StarMire if you read the post, Manderson99 is talking about bringing in 1 artist. Are you really suggesting it's cheaper to bring in a "master of none" 3D artist to try and champion all the 3D assets for an entire RPG? This is a start-up company with a limited art budget. 3D complicates what could be a very straightforward art pipeline. 


Manderson99 if you have plans to hire an artist, start with a talented concept artist, you'll need 2D art in any game either way. If you're concept artist can animate its a great bonus to your project since they can not only concept assets but your artist can conceptualize how the game will feel (move), by creating test animations (and chance are they can build most of the priority assets as well). 2D or 3D will depend on scale, style and the game mechanics. From the game you've described, I stand by my suggestion to stick with 2D to keep costs down. The bonus of going this route is that if you find you need 3D, you can just add it later with either pre-rendered or take your library of 2D work into any engine. I would hire one in house artist and contract other artists or even a studio if you're timetable is short. A technical director is useful for any team as well since often artists and programmers speak different languages and a technical director can help make sense of everyone's crazy lingo and jargon. But see how things go with your artists first.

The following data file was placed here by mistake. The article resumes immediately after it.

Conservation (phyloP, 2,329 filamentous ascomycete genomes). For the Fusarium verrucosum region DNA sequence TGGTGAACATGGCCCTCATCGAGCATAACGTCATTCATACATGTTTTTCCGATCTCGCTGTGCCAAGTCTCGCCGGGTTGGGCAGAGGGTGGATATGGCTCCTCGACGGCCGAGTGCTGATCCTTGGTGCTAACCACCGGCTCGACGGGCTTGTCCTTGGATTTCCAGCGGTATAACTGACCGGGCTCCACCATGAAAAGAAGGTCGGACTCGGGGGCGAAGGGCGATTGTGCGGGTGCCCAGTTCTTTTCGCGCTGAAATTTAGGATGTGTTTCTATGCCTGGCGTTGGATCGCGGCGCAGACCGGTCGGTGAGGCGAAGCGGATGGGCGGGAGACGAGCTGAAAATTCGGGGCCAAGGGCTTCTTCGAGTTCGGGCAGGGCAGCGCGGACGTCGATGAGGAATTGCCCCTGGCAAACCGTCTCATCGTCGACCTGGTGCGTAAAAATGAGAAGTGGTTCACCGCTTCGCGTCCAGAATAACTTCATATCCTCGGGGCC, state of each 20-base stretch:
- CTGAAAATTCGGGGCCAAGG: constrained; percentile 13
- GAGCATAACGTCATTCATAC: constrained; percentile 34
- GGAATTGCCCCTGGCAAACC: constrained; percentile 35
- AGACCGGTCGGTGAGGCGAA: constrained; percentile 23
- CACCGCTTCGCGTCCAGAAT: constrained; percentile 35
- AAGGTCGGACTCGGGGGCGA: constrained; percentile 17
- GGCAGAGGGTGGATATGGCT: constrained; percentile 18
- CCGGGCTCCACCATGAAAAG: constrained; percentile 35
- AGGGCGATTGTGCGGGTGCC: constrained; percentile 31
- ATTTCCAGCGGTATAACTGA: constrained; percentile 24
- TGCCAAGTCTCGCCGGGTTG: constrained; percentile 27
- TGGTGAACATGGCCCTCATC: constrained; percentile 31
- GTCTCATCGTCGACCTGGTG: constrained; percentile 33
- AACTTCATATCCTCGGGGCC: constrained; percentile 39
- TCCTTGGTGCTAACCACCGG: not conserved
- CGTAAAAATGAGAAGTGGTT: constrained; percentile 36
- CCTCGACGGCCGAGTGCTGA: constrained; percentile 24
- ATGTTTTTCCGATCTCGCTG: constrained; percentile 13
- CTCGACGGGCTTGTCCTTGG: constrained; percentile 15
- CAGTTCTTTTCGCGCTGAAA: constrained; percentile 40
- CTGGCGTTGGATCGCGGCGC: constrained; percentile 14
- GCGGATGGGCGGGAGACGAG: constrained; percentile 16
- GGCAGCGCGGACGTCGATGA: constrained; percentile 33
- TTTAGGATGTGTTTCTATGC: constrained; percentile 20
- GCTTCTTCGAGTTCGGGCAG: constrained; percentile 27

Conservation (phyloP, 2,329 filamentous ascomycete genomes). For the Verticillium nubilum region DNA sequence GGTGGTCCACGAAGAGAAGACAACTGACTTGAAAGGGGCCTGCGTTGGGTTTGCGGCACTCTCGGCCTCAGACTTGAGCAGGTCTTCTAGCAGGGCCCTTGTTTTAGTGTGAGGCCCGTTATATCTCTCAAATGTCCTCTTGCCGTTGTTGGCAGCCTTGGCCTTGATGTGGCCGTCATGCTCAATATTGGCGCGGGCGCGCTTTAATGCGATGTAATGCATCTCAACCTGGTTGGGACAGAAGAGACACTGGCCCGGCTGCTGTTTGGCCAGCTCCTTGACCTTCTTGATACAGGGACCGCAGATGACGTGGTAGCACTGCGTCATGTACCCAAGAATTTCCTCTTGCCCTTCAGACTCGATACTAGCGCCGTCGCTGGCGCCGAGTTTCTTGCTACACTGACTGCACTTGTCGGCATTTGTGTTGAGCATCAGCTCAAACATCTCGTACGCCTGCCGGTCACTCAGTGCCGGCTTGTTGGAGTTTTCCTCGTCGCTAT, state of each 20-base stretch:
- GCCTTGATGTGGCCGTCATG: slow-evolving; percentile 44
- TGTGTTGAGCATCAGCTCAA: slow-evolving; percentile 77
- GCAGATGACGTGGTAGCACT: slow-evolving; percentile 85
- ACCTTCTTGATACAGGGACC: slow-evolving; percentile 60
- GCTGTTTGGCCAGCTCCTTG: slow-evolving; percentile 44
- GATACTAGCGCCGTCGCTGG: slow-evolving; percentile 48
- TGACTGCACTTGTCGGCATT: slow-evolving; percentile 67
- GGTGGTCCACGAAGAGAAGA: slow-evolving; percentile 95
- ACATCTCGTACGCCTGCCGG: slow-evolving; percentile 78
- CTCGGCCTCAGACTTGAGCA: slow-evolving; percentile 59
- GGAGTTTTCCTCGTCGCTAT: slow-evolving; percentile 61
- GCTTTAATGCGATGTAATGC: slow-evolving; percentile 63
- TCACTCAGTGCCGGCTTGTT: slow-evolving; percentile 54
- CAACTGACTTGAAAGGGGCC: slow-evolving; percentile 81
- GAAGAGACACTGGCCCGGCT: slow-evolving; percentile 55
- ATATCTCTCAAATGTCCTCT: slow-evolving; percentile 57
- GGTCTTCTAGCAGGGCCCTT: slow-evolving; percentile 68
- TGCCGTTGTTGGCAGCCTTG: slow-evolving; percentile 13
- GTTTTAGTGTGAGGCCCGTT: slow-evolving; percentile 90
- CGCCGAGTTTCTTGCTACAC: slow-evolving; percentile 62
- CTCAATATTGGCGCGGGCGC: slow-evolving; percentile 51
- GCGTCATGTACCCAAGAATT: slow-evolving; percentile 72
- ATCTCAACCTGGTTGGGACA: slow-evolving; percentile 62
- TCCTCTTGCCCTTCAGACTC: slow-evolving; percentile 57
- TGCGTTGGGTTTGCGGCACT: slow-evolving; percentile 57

If you don't have one already, make a list of all of your art assets. Static, animated and all the animations as well. Give this list to your in house artist and they can help decide on style and best direction to go given the projects budget. 

In Topic: 2d vs. 3d: cost analysis

22 October 2014 - 09:30 PM

If an indie dev is working with a limited budget a master of none (a talented 2D artist that can handle some animation) is a much appreciated cost over trying to cover the costs of a dedicated, concept artist,  3D modeler, a technical director for rigging and shadders, particle effects not to mention getting them all familiar with the requirements of an ever changing 3D engine and the hours building reasonable pipeline for assets. So yeah I'd say the costs are lower to cover the man power hours of bashing out a few thousand frames, HUD and background art and splash screen then the 3D alternative. 




No you don't.  3d assets are much easier to change. Rigs can be copied straight over from model to another model of similar size and shape.